Why Soul Calibur VI’s esports game-plan (or lack of) is what the FGC needs

Acceptance of competitive gaming is becoming a social norm for even the most conservative of press. However, not every step forward is or will be a clean one. The fighting game community know this better than any other.

A combination of a lack of offline content and top-tier characters exclusive to a Season Pass has seen games like Street Fighter V not just push esports, but shove it down our throats as though we were a starving cub that can only feed off competing.

Therefore, it was a welcome surprise to see Bandai Namco announcing their reluctance to push esports with their upcoming title, Soul Calibur VI.

In fact, I’d go as far to say that this is what the FGC needs.


The Stage of History won’t repeat itself

As cruel as it sounds, not everybody can reach the top, and that doesn’t necessarily make them bad players. Most people don’t possess the time nor desire to play the same game for 12+ hours a day.

Not only that, but there’s a lot riding on Soul Calibur VI’s release. After the abomination that was Soul Calibur V’s lacklustre content and rushed esports series, Bandai Namco had trouble getting the green light for a follow-up. It’s already been revealed that, if the latest addition doesn’t sell well, this could very well be it for the franchise.

What’s more, Soul Calibur has never been the easiest to balance. And just how would they tone down Ivy’s revealing default outfit for family viewing without stripping her of her identity? We’ve already seen a preview of the new Dead or Alive entry, which plans to tone down its trademark sexualisation. This decision screams esports.

Me, personally? I’ve been hyped for Soul Calibur VI ever since Geralt of Rivia was announced as this instalment’s guest character. Additionally, I have fond memories playing Soul Calibur III back in 2005 and, following a long break from fighting games, this year has seen me fall in love with the genre all over again.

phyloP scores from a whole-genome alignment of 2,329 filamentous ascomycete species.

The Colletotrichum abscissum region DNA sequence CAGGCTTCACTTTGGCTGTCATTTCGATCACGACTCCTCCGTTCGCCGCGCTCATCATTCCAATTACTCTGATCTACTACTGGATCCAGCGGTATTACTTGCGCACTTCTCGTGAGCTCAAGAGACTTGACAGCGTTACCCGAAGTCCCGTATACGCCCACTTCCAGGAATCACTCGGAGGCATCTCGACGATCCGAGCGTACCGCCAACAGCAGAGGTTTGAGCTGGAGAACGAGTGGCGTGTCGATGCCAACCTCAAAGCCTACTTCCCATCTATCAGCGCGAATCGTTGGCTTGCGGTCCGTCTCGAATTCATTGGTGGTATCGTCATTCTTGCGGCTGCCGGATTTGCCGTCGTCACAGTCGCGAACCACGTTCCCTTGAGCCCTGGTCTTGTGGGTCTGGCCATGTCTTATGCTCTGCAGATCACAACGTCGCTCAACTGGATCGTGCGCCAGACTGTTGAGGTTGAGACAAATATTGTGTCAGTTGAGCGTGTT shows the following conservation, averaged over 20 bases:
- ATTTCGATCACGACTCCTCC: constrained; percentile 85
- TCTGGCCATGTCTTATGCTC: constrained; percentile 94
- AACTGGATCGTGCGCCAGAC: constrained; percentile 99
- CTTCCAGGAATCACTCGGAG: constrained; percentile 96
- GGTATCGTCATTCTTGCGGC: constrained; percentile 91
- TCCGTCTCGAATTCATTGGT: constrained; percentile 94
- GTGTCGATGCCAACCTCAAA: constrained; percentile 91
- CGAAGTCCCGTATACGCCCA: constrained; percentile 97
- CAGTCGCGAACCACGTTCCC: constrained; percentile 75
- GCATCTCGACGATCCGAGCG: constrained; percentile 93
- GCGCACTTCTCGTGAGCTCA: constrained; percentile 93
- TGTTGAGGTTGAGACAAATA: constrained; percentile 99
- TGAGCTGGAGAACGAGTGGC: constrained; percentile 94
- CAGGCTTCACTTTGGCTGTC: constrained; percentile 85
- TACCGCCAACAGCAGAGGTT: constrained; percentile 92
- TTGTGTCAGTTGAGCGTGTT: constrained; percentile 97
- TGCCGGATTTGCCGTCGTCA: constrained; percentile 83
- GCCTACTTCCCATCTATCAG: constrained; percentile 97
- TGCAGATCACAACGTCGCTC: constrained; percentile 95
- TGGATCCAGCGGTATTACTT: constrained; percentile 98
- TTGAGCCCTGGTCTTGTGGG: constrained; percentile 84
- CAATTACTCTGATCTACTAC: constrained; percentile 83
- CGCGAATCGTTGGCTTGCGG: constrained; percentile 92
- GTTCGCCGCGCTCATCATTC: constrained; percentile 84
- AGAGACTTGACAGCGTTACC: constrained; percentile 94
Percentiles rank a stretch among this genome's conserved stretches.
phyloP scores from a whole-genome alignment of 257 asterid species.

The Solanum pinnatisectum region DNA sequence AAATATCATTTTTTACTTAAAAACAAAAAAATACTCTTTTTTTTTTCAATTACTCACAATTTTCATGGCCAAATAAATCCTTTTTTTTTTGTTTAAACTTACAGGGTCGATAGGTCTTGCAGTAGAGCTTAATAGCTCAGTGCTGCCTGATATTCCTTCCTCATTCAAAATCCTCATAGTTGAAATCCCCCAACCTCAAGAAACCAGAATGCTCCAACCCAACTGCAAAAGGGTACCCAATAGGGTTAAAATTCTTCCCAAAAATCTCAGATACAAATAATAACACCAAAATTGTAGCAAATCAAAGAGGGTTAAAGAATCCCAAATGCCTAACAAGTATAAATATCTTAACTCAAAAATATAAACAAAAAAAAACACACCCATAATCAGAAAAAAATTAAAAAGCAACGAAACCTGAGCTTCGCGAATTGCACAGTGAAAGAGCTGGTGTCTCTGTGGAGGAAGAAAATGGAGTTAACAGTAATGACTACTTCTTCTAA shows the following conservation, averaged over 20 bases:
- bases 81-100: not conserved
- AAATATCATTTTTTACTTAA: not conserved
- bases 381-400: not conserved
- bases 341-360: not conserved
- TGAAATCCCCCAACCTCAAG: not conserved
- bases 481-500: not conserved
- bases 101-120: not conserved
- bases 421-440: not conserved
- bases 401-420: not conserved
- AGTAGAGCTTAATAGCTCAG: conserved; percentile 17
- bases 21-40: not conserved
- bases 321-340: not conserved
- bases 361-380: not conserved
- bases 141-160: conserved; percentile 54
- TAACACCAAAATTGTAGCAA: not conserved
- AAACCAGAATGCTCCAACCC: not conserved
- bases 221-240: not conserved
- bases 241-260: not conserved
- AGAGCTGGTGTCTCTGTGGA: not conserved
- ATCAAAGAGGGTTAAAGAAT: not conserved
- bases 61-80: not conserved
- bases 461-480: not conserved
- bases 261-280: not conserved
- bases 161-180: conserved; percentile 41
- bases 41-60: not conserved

I’ve even purchased a tournament grade arcade stick for the added nostalgia. We play these games to roleplay as our heroes, “waifus” or more badass versions of ourselves, which is something the diverse character customisation included with Soul Calibur VI looks to provide. If you queue into a player duel-maining Geralt and Seong Mi-Na, it will probably be me.

SCVI Seong Mina

I got next

Let’s not forget what provided the initial spark for our love of fighting games. Most twenty-thirty somethings whose passion for beat ‘em ups still burns as hot as Inferno’s scarf were once young ragamuffins in the arcades, spending their afternoons gathered around the machines with heads propped up like intrigued meerkats.

If that’s not enough, there isn’t a gamer alive – no matter what genre they now focus on – who doesn’t have early memories of playing fighting games with their friends. We may sound like a senile bunch, but back in our day, multiplayer involved passing the controller to the person who was – wait for it – sat next to you!

This is a genre that lives and dies by its community’s interest. Whether you’re into casual fights or refuse to play anything but ranked, fighting games don’t need forced esports events to get things rolling. The FGC is naturally competitive; the desire to win and be the best comes with the turf.

There’s nothing stopping members of the community from brawling it out in fan-hosted tournaments, where they will make new friends and, more importantly, rivals. Bandai Namco has already said that they will monitor everyone’s attitude as the game flourishes.

A game can only be as successful as their developer’s marketing, and Bandai Namco is rightfully putting the power back into the community’s hands. Could the Stage of History be set to storm EVO? That’s on us. But Soul Calibur VI clearly hopes to do one thing: reignite our passion for brawling with each other and having a damn good time in doing so.

There’s no pressure to play a set number of ranked games to qualify for that career-defining LAN event. But if that’s what the community wants, then that’s their decision. Just the way it should be.

Soul Calibur VI releases on Steam, Xbox One and PS4 on October 19, 2018. There will also be a console beta from 28th to 30th September.

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